# Cell shows 0.00 in different colors

#### Dan Wilson

##### Active Member
Good day all. I am using Excel 2003 on Windows XP Pro. I have a worksheet that I use to reconcile my cash register. In the worksheet there are several places where the value of 0.00 is a valid response to a formula. In the cells in question, I am using a custom format

###0.00;[Red]-###0.00

This format will print results above 0.00 in black and results below 0.00 in red. Sometimes the 0.00 will show in black and other times in red with a minus sign in front of it. I have tried several combinations of the data in the cells being calculated to create the 0.00 result, but nothing seems to change the results.

Am I doing something wrong? Do I need to change the custom format?

Any help is appreciated.
Thanks, Danno...

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Hi Dan

This problem can be avoided by rounding your formula result - it is the result of Excel (and indeed any computer) holding numeric floating point numbers in binary whilst only having a limited precision (in Excel's case to 15 digits).

An alternative would be to select the "Precision as Displayed" option from Tools>Options, however this should be approached with caution as it involves a permanent loss of precision.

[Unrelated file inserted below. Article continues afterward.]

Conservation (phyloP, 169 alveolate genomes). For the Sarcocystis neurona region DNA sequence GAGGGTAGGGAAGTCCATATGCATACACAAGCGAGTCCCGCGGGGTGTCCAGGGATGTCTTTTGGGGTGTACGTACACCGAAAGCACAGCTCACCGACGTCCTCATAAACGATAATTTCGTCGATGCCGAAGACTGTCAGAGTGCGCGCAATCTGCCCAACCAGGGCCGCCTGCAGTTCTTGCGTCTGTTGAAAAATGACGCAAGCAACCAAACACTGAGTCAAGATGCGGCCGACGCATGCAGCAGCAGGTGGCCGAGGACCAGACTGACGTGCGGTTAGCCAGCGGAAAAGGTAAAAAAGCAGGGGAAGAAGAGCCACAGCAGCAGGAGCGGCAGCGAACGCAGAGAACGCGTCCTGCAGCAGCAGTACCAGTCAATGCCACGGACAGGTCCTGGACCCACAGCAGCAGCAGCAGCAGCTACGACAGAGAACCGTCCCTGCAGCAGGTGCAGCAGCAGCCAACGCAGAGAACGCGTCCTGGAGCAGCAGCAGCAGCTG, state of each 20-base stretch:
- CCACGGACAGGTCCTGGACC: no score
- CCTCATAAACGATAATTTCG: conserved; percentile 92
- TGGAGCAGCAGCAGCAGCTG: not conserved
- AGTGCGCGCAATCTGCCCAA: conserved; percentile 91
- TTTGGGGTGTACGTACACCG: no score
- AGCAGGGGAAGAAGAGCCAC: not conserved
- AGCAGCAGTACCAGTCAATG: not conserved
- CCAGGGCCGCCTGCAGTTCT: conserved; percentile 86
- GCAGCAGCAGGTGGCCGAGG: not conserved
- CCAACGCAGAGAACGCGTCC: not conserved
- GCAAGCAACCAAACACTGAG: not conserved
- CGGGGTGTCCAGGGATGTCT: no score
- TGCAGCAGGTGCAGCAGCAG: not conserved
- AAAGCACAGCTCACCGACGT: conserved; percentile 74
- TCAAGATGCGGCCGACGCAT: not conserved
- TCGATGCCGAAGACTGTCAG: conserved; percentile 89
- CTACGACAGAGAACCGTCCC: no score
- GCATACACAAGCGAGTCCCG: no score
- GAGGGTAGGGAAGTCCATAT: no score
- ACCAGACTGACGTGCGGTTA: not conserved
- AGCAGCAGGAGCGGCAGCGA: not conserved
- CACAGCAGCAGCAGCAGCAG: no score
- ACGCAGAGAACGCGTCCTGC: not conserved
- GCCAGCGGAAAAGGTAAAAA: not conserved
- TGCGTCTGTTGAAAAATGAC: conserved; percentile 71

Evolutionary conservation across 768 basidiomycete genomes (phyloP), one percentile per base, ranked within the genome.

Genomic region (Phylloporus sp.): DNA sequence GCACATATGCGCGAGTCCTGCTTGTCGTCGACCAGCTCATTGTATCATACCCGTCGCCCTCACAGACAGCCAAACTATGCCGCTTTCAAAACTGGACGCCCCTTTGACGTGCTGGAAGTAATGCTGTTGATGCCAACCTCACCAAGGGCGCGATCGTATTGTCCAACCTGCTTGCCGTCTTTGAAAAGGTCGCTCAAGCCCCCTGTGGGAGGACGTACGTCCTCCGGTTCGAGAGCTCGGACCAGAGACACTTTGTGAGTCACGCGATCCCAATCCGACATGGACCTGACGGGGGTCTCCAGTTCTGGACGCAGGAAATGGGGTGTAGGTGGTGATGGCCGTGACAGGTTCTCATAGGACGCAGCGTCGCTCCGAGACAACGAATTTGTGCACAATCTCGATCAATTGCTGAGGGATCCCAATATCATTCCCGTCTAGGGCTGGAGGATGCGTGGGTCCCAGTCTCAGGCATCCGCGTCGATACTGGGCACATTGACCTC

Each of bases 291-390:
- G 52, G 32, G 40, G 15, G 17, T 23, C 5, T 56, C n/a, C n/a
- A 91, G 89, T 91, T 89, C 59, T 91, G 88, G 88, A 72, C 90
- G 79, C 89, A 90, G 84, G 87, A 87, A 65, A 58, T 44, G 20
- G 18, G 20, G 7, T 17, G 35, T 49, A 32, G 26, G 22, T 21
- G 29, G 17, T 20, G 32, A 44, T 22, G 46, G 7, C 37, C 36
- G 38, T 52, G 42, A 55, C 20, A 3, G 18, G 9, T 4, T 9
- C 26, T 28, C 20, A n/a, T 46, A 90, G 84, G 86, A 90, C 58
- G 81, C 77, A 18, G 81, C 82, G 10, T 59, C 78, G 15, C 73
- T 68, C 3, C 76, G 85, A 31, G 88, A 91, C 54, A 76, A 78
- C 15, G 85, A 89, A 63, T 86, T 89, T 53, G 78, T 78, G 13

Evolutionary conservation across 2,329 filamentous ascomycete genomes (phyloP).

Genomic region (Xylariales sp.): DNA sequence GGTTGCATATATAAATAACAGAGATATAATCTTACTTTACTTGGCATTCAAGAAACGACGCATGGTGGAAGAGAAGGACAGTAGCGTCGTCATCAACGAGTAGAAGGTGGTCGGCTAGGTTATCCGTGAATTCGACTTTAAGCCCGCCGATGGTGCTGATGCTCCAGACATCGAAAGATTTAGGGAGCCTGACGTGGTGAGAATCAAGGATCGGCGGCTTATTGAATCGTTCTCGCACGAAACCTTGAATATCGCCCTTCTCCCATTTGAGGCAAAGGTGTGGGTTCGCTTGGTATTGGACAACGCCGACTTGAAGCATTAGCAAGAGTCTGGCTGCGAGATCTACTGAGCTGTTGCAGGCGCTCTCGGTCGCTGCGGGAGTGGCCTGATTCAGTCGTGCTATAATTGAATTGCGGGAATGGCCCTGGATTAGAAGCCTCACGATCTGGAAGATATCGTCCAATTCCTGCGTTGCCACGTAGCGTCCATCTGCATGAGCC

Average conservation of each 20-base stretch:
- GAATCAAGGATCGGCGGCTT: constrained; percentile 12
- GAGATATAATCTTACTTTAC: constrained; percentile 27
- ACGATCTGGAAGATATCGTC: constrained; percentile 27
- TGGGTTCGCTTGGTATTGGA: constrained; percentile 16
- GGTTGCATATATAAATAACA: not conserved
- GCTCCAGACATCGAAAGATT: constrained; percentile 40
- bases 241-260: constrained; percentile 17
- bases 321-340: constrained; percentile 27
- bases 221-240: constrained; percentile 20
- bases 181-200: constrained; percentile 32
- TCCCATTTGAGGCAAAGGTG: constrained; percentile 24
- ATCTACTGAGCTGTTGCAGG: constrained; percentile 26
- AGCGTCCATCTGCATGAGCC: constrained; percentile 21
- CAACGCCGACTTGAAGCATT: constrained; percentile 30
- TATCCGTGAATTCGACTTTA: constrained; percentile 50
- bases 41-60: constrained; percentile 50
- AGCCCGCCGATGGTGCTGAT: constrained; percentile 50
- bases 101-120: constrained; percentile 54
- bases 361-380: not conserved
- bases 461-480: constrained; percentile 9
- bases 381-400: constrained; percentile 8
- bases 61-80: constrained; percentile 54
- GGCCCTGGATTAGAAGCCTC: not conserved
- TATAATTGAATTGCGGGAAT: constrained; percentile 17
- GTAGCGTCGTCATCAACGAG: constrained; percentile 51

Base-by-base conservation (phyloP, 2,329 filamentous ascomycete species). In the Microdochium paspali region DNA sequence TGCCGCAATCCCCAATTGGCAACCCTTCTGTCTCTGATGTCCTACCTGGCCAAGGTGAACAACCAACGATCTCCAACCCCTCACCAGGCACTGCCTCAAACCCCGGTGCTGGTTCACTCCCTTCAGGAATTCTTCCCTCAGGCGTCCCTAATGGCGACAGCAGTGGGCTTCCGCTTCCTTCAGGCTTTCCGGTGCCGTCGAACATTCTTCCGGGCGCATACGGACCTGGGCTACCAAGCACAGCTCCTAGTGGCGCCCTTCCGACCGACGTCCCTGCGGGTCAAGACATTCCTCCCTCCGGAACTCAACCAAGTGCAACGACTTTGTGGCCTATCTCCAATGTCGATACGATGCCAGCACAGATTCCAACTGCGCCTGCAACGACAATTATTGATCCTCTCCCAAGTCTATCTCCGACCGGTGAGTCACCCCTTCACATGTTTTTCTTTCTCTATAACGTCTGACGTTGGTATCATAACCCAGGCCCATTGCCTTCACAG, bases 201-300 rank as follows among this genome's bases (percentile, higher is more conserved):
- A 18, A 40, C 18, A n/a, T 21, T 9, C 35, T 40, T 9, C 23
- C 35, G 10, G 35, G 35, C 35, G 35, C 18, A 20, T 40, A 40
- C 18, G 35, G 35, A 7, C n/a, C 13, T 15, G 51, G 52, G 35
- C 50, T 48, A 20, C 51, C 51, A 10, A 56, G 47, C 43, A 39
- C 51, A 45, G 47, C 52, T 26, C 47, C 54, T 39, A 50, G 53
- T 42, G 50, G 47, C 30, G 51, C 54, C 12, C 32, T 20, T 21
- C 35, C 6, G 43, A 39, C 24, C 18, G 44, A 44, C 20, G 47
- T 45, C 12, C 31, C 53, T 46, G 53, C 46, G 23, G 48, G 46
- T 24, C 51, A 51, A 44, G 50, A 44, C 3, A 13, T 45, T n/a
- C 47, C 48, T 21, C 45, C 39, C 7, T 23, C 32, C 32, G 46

When Excel is colouring your cell red (ie 0.00 is red) what it actually means is that the value in the cell is something like:

-0.000000000000001

or some such, and whilst the display is set to only show the first two decimal digits, the actual number is retained as this very small negative value.

Hope this helps make sense of the situation!

Richard

Hi,

I guess your numbers are not exactly zero. It could be that you have more decimals than it is formatted to show. Depending on your calculations this could happen due to the floating point arithmetic that excel uses when calculating. You could use a ROUND function to avoid this.

Good day Richard and Fairwinds. Thanks for the help, I can always count on the Board Members. As you both suggested, the problem is the data not being absolute zero. I expanded the cell width and formatted the cell to show 8 decimal points and there it was! A single "1" sitting about 6 decimal places down. After adding ROUND to my formulas, the problem went away.

I am interested in the "precision formatting" that you mentioned Richard. Most of the work that I do in Excel deals with money. Thus, I do not need more than two decimal points of precision. You mentioned that changing the precision affects everything. Does that mean that it affects all other excel workbooks, the entire computer, or just the current worksheet?

I do have some other worksheets that utilize the precision as far as four decimal places for recipes, cost calculation, etc. In those worksheets, I use the ROUND function quite a bit.

Thanks, Danno...

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